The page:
Friday, November 15, 2019

The Trouble with Empathy

If you are moderately tuned into cultural memes, you have heard, over and over again, ad nauseam, that we can cure our political divisions by developing our capacity for empathy. It’s as though the ability to feel the same feelings as other people will naturally make us more kind and caring.

Your humble blogger has long since warned against this simple-minded approach to healing human divisions. Empathy is oversold and overrated. Yale Professor Paul Bloom has written cogently about the problem in his book Against Empathy. I recommend it highly.

For his part Bloom, following the venerable Adam Smith, argued that if we see someone getting beaten up or berated and we empathize with him, we are likely to feel his vengeful feelings. We are likely to want to retaliate for the slight. And we might be inclined to do so against someone we encounter in our daily lives. To imagine that empathy produces virtuous actions is absurd. The point is well worth repeating.

We recall it upon reading Robert Wright’s essay on a new study by political science researchers. They have discovered, not only that empathy does not reduce animosity, but that, at times, it aggravates it.

Wright explains:

There are people who believe that the political polarization now afflicting the United States might finally start to subside if Americans of both parties could somehow become more empathetic. If you’re one of these people, the American Political Science Review has sobering news for you.

Last week APSR—one of the alpha journals in political science—published a study which found that “empathic concern does not reduce partisan animosity in the electorate and in some respects even exacerbates it.”

The more empathy you have the more likely you are to want to shut down speakers you do not like. Hmmm. Evidently, if you believe that a speaker is a bigot or that he utters hurtful speech, you will want to shut him down, even if you do not belong to the targeted group. You will feel the feelings of those who will take offense and will show empathetic solidarity by shutting down the speaker.

Wright explains:

Students who had scored higher on the empathy scale were more likely to applaud efforts to deny the speaker a platform.

It gets worse. These high-empathy students were also more likely to be amused by reports that students protesting the speech had injured a bystander sympathetic to the speaker. That’s right: According to this study, people prone to empathy are prone to schadenfreude.

As noted above, Wright explains that this view of empathy has not yet made it into public consciousness:

As the authors note, their findings are in many ways consistent with conclusions reached by other scholars in recent years. But the view of empathy that’s emerging from this growing body of work hasn’t much trickled down to the public. And public understanding of it may be critical to shifting America’s political polarization into reverse somewhere between here and the abyss.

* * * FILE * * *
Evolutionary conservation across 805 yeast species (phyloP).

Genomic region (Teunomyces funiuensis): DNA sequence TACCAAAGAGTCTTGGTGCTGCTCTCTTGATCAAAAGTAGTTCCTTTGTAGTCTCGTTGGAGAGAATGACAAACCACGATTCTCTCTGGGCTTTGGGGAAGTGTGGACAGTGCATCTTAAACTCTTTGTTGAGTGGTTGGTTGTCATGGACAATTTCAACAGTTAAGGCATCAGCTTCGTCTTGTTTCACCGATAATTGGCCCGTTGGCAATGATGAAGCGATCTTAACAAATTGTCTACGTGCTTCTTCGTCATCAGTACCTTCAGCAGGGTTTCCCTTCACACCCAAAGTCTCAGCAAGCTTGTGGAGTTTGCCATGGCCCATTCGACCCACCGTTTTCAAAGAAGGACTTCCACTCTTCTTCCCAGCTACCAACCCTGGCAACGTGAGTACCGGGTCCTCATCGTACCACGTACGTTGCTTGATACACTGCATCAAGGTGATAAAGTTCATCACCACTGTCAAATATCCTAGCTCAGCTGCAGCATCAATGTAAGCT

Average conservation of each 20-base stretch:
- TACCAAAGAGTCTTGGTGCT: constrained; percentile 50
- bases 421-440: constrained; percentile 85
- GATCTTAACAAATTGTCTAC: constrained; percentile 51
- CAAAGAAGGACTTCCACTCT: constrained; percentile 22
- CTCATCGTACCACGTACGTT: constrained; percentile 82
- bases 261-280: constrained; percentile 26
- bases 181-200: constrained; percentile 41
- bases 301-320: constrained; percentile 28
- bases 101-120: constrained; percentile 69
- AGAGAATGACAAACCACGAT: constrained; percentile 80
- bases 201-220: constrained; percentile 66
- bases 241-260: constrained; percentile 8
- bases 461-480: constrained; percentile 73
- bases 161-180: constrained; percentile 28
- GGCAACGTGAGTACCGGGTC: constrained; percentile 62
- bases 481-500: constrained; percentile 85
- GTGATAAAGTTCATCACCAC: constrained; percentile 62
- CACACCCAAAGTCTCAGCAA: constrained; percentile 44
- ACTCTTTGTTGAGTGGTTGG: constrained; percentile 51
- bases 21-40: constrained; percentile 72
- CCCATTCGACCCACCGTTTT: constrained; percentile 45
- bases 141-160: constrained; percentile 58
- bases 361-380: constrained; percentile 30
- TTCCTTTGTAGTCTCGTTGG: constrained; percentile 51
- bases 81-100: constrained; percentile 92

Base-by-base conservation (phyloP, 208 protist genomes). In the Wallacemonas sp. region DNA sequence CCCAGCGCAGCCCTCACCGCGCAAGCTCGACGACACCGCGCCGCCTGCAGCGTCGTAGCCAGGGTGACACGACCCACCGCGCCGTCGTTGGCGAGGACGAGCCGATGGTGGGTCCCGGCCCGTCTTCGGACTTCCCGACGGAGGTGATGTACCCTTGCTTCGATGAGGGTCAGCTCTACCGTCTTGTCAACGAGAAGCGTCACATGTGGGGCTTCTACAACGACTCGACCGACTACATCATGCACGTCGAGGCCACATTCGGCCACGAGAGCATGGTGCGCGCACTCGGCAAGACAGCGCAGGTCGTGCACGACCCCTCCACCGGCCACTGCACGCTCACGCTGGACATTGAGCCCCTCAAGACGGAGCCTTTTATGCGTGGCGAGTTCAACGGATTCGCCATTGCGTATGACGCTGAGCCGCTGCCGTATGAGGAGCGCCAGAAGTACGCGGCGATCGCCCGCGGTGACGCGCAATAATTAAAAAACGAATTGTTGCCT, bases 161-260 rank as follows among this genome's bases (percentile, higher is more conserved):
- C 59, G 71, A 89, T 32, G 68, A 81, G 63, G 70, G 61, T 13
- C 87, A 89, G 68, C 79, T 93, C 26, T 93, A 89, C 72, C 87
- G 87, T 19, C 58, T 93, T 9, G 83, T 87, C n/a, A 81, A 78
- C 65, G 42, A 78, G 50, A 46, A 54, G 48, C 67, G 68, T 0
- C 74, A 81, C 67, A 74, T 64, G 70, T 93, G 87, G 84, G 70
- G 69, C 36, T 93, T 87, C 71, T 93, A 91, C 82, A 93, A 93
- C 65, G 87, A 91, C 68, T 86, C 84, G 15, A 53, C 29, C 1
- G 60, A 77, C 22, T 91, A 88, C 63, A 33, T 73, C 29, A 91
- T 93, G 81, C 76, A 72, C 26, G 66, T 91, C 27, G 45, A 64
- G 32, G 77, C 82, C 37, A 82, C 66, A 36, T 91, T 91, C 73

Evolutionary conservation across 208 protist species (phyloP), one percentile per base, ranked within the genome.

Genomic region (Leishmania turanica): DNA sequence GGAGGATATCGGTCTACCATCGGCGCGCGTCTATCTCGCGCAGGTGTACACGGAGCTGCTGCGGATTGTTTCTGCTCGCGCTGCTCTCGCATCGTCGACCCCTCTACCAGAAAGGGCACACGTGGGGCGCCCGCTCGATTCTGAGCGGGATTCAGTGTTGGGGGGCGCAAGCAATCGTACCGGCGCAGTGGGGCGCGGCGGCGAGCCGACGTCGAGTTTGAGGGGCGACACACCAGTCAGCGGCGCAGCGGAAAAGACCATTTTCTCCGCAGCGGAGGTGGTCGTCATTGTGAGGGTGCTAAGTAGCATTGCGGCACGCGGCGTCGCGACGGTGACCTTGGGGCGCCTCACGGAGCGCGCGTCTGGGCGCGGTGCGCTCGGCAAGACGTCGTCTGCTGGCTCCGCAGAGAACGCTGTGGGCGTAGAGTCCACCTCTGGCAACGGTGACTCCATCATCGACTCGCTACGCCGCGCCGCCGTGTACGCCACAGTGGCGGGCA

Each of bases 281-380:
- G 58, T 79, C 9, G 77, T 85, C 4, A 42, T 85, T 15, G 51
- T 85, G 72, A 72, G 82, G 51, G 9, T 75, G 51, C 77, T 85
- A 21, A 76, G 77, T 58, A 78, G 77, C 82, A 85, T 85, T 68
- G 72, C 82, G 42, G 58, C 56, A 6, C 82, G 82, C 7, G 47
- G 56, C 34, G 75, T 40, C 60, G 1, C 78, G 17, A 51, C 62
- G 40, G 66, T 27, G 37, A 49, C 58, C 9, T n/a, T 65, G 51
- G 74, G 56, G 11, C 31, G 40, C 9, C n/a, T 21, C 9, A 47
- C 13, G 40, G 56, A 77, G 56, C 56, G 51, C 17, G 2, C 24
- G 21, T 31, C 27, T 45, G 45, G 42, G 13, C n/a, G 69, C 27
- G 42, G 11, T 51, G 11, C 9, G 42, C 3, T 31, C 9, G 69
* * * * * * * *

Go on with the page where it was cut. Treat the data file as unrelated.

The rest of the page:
It’s not just about the feelings involved. If you identify as a group member on the basis of shared feelings, of shared victim feelings, you will be more likely to disparage someone from another group, for not sharing your feelings. If you live your life within a narrative of oppression you will define your experience in terms of the ongoing struggle against oppression. You might identify with the oppressed group. You might even identify with the oppressor group... and want to do penance for your and everyone else's sins.

You might gussy it up in terms of supposedly virtuous emotions, but it is important to understand that your behavior and your emotions are dictated by your identity as a member of a cult or faction. As long as we are inclined to define ourselves in terms of a faction and not in terms of our loyalty to the nation, this will persist. 


UbuMaccabee said...

What’s empathy? Isn’t that why men get married, so we can delegate that task to our wives? Empathy is that talk couples have in bed at night where she explains ‘feelings’ while he half-listens, trying to decide which WW2 documentary he should watch on YouTube.

n.n said...

Appeals to empathy (e.g. political congruence, sex chauvinism, diversity), including the Pro-Choice quasi-religion ("ethics"), are highly relativistic and exclusive.

Anonymous said...

Empathy (even in its more conventional perception) is useful in small dosages but destructive in larger ones. It is a statistical fact that there will always be plenty of people in pain in the world, attempting to to bear all that will destroy a person psychologically (which is why we tend to be selective, empathetic to kin and close associates)

Too much empathy can keep us from doing what must be done (how can a surgeon help if he is too concerned about causing pain?)

Anonymous said...

Skewed did they determine who has empathy? Advertise for those who think they have it, or some kind of test, where people can virtue-signal on it? Sounds like they ended up with a bunch of college girls. We know it's skewed because it contradicts itself. As soon as the people laughed, they showed that, no matter how they were screened, they obviously are LACKING in empathy.